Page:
Rarely exhibited in the West, Chinese artist Yao Lu (b. 1967) documents his changing country in atmospheric works that look to the future through the lens of the past. In his first show in the U.S., Yao presented 16 photographs, most circular or rounded windowlike compositions floating on a white ground, 47¼ inches square, with two horizontals measuring 6 and 10 feet across. The neutral backgrounds and compressed spaces suggest traditional Chinese landscape paintings; the works even bear the red signature stamps and collection seals known as chop marks. But these mist-shrouded scenes (ranging from 2006 to ’08) are digitally composed montages of photographs taken by Yao of China’s ubiquitous construction sites and trash heaps.
In these cleverly disguised scenes, Yao subtly critiques China’s willingness to sacrifice its history and despoil the environment in its breathtaking sprint to modernization. Deceptively pastoral scenes of rivers, lakes and mountains blanketed with flora or dusted with snow are, upon closer inspection, ravaged landscapes awaiting development. Lush-seeming hillsides are actually green mesh-covered mountains of debris. A flowing river is revealed to be a road wending around mounds of rubbish, and rocky outcrops are broken chunks of concrete. Some scenes are nonspecific, while the titles of others provide locales—fishing boats near Mount Yu, a house on Mount Fuchun, a spring picnic beside Lake Dongting—all soon to be lost, presumably, to sprawling construction. The lone tree, pagoda or house illustrates not an ideal but the lone holdout still standing in the revision of a national narrative.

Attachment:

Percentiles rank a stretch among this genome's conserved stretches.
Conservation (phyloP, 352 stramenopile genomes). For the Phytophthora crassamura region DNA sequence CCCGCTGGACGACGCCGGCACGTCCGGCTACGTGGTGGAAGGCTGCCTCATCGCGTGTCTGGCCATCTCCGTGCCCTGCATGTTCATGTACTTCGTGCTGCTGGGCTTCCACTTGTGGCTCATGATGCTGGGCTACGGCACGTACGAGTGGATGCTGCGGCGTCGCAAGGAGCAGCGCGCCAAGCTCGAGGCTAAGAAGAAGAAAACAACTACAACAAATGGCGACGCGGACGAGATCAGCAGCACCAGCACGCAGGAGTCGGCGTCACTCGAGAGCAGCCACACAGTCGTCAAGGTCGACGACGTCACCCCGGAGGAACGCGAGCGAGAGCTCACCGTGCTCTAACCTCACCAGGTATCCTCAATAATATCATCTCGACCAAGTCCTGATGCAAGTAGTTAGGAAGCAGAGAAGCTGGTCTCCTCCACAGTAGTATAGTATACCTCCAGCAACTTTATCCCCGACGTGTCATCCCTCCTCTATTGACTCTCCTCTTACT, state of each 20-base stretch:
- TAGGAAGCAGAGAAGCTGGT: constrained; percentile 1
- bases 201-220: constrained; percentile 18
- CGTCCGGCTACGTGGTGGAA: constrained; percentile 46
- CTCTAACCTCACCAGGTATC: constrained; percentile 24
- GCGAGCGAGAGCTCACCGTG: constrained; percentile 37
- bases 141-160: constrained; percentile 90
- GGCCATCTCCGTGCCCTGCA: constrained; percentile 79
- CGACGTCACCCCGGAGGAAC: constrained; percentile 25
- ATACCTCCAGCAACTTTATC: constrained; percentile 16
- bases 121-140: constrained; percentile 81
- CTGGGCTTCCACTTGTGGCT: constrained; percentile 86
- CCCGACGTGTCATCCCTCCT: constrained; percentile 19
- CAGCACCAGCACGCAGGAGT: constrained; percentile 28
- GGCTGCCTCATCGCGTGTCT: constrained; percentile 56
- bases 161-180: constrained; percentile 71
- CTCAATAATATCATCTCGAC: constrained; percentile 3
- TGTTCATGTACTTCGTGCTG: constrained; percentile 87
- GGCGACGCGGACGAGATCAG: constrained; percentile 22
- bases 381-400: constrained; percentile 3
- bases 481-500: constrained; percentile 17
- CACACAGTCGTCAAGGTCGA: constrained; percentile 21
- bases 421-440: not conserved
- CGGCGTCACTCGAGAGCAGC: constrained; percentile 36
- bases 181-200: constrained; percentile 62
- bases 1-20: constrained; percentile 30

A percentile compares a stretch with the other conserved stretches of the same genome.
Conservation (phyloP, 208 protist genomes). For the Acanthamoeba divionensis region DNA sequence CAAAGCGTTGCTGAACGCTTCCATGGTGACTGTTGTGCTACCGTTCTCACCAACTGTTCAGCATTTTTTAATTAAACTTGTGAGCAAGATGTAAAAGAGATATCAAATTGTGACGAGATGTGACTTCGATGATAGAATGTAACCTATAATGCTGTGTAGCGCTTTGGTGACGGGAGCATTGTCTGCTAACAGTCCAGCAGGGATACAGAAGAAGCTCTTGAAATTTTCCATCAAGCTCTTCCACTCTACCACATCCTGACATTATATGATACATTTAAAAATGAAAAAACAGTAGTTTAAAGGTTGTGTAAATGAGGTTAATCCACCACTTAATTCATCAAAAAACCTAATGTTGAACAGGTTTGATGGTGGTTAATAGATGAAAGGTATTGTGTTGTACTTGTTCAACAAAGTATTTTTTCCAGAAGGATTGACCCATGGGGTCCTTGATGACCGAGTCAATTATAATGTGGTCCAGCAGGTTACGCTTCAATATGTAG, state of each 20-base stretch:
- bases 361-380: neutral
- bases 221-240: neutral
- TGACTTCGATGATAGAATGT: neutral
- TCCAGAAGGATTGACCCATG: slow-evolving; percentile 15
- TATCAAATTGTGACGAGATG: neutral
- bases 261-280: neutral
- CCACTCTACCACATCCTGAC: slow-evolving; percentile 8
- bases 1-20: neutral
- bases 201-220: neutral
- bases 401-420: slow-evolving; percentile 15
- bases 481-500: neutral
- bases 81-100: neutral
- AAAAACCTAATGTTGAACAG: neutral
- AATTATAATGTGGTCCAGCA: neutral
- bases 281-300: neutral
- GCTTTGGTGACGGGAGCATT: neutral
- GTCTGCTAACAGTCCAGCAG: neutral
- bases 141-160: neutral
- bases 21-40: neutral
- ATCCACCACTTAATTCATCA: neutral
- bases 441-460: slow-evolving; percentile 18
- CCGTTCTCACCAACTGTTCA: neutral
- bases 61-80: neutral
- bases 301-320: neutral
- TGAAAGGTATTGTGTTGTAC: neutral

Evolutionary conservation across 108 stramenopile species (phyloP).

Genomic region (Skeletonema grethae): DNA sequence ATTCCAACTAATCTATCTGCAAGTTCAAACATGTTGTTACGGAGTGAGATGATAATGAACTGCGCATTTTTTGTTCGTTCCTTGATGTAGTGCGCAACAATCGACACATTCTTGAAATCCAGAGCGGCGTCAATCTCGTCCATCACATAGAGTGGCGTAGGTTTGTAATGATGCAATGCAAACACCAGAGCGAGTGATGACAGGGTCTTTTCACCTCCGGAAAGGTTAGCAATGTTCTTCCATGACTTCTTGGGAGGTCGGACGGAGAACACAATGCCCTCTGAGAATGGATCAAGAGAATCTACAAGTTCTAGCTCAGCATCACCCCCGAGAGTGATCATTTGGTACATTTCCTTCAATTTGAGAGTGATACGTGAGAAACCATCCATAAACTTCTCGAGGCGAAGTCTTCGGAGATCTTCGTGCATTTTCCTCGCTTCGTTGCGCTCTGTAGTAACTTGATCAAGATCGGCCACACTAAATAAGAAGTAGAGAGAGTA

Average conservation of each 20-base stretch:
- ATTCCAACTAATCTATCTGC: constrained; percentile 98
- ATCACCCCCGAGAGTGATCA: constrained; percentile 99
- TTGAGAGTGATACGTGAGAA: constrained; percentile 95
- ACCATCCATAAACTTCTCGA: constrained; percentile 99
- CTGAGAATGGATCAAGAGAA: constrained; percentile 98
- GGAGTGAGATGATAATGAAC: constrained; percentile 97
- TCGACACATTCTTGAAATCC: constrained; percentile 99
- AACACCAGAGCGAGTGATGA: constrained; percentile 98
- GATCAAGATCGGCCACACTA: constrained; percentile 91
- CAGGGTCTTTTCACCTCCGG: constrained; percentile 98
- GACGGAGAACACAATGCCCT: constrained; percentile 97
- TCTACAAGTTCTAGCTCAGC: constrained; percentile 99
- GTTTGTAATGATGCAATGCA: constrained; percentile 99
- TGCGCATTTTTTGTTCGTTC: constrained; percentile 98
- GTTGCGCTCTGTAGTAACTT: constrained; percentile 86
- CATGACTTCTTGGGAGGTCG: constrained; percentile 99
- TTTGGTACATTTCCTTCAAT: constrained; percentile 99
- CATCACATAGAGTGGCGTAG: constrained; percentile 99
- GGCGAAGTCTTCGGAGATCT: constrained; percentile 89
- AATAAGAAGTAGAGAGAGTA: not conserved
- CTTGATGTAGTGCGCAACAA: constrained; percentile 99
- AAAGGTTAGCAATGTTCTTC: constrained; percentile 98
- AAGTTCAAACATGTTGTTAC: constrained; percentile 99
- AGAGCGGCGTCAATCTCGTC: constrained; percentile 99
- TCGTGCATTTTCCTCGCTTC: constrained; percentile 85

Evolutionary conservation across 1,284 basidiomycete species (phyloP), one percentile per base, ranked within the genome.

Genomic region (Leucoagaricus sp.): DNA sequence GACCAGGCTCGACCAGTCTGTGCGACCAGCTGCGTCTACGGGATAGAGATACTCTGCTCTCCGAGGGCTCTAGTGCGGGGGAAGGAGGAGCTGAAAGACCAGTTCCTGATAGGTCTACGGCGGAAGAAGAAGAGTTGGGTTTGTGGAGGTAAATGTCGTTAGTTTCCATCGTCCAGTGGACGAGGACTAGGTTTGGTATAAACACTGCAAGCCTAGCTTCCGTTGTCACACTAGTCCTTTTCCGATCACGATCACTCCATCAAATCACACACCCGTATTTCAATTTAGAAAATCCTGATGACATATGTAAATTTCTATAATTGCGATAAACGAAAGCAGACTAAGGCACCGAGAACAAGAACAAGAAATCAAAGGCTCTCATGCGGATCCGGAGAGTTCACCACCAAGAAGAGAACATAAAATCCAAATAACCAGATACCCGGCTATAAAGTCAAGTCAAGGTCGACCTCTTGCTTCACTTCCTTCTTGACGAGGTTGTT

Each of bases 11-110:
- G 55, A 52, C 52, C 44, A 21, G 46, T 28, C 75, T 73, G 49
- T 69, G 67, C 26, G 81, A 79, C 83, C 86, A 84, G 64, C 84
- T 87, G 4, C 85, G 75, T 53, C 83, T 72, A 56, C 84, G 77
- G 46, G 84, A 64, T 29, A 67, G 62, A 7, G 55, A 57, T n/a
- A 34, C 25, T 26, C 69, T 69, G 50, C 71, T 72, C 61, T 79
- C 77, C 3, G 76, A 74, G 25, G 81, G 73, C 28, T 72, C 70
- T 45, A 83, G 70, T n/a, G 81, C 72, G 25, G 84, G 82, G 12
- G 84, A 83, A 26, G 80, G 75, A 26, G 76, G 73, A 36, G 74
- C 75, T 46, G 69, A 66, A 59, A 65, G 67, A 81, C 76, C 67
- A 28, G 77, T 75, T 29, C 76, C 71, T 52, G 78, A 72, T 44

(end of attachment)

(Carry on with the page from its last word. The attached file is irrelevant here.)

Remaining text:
Yao’s work is akin to that of Masami Teraoka, Yun-Fei Ji, Shahzia Sikander or any number of artists who recycle traditional art forms to suit contemporary themes. With tiny human figures visible in some works, Yao’s pictures also touch on the tradition of the sublime, here with humanity overwhelmed not by nature but by the forces of commerce and “progress.” While many of his compatriots found expression in physical feats or Western modes of representation, Yao’s message seems more poignant and mournful than defiant. His transformation of environmental depredation into nostalgic renderings of natural beauty raises the question of whether the new China, like Yao’s fabricated scenes, is built on falsehood.
Photo: Yao Lu: Viewing of the Waterfall from the Pine Rocks, 2007, chromogenic print, 471⁄4 by 471⁄4 inches; at Bruce Silverstein.